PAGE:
Sunday, November 30, 2008

Sharpen Your Saw

While working out in Mennville I learned several important lessons about how important it is to “sharpen the saw” as leadership guru Stephen Covey says. Sharpening the saw can really only be described by Covey's word-picture:

Suppose you were to come upon someone in the woods working feverishly to saw down a tree.

"What are you doing?" you ask.

"Can't you see?" comes the impatient reply. "I'm sawing down this tree."

"You look exhausted!" you exclaim. "How long have you been at it?"

"Over five hours," he returns, "and I'm beat! This is hard work."

"Well why don't you take a break for a few minutes and sharpen that saw?" you inquire. "I'm sure it would go a lot faster."

"I don't have time to sharpen the saw," the man says emphatically. "I'm too busy sawing!"

Sharpening the saw is about renewing yourself - physically, mentally, spiritually and emotionally. Self-Improvement (or Self Growth) is one of my favorite themes. What can you do to sharpen your saw? Do you need to start exercising? Do you need to start challenging your mind with new ideas? Do you need to spend time serving or connecting with God? Do you need to choose to courageously sit with someone and explore some of your emotional issues? Or do you need to set aside time for friends or family? Whatever it is, I encourage you – sharpen your saw. Investing in your growth is not a bonus in life – it’s a necessity!

Saturday, November 29, 2008

Billy Story

After reading Franklin Graham's biography recently I thought I would also read his Dad's story titled Just As I Am. Though he wasn't perfect, I'm a big admirer of Billy. He is a good example of what someone sold out for Christ looks like. Anyway, I'm reading and I came across this story (p. 123-124):

It was October 1948 and we were in Augusta, Georgia about to conclude a fairly successful two-and-a-half-week citywide Campaign. Though I had recently taken on the presidency of Northwestern Schools, I was still on the road a great deal, speaking at YFC rallies, conferences, and evangelistic campaigns.

Our Augusta Campaign clearly was not having any impact on the people in the hotel. An automobile dealers' convention was in town that Saturday night, and around one in the morning a wild party erupted in the next room, awakening me from a deep sleep. Grady came to my room to complain.

"I can't sleep."

"I can't either, and tomorrow's a big day," I said to him. "I'm going over there to put a stop to this." I wrapped my bathrobe around me and went out and pounded on their door.

"Whad'ya want?" asked the drunken man who responded to my knocking.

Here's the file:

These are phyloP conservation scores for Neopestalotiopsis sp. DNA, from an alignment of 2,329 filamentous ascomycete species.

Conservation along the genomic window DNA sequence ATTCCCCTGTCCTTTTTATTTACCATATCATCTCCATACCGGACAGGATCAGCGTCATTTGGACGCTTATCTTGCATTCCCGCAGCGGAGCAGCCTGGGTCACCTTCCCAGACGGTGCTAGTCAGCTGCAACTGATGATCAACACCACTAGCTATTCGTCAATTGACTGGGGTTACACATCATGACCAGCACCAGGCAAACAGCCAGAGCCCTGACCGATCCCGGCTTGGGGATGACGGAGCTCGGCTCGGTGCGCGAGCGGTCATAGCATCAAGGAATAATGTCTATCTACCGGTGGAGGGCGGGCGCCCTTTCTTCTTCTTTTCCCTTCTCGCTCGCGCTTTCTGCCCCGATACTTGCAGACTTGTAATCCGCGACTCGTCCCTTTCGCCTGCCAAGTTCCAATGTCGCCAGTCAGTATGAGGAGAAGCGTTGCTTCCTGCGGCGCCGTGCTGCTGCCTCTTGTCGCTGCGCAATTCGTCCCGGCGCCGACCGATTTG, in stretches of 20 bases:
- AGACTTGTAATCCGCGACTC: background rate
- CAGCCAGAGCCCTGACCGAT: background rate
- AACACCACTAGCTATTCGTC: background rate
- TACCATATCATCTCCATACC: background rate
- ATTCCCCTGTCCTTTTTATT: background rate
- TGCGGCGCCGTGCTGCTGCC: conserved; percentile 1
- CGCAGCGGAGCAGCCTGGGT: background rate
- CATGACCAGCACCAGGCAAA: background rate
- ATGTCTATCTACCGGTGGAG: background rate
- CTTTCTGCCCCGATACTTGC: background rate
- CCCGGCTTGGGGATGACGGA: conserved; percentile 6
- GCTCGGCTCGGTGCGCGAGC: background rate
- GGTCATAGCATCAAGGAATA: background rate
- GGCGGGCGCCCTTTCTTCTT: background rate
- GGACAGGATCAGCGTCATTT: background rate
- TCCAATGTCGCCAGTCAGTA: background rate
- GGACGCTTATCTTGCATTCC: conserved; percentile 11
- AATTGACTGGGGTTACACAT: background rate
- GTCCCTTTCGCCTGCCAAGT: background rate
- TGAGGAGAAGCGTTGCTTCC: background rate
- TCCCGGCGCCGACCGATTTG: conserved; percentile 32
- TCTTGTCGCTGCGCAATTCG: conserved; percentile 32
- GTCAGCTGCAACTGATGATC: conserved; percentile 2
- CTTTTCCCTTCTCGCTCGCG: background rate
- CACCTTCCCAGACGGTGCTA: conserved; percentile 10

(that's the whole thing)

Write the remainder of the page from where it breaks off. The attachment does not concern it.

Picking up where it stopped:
"I want to speak to this crowd!"

I had intended just to tell my neighbors to stifle the noise, but I guess the preacher in me took over. I yelled for silence into the crowd of thirty or forty carousing man and women behind him. Startled they quieted down.

"I'm a minister of the Gospel," I began. Pin-drop silence. This was a bunch of South Carolina auto dealers who knew a Bible Belt evangelist when they saw one, even in his bathrobe.

"I'm holding a revival Campaign in this town. Some of you may have read about it in the paper."

Not a reasonable assumption.

"I daresay most of this crowd are church members. Some of you are deacons and elders. Maybe even Sunday school teachers. I know your pastors would be ashamed of you, because you're certainly not acting like Christians."

I got bolder: "I know God is ashamed of you."

"That's right, preacher," one of them piped up. "I'm a deacon."
"And I'm a Sunday school teacher," a woman confessed.

Well, I stood there and preached an evangelist's sermon to the crowd. I don't know what happened to the party after I left, but there was no noise for the rest of the night.

That was not my usual pattern, of course, although I have endured more noisy hotel rooms than I care to remember. But sometimes an evangelist has to be bold, and sometimes he comes across as brash!

The image of Billy Graham in his bath robe breaking up a late night party makes me chuckle. May we all have the guts to confront our brothers and sisters in Christ when they forget that being a Christian means acting like one.

May Light increase!

Thursday, November 27, 2008

Real Estate Musings

Ah, winter. The time of year when a young man's fancy turns to . . . real estate! This is my favorite time of year to buy. There is kind of a lull in the market which means that there are some houses sitting on the market that have been there for a couple of months. Sellers get desperate. I'm getting the itch to pick up another rental property and have looked at a few places recently.

The market here in Winnipeg has cooled off - there is still demand for houses but the supply has increased dramatically in the past few months. Here in Winnipeg we have a very diversified economy so we are relatively safe from the radical swings in prices that other one source economies (Alberta - oil, Ontario - manufacturing) get but house asking prices have started to stabilize and in some cases go down. I've seen some houses drop their asking price by 20 or 30K in the last month. I'm happy because this means properties will be easier to find and buy, sad because the equity in my properties that I use to buy them will decrease as well. Soon I will have to find private investors to work with me. I also have someone who wants to formally partner with me (create a small company) so I am exploring that option as well.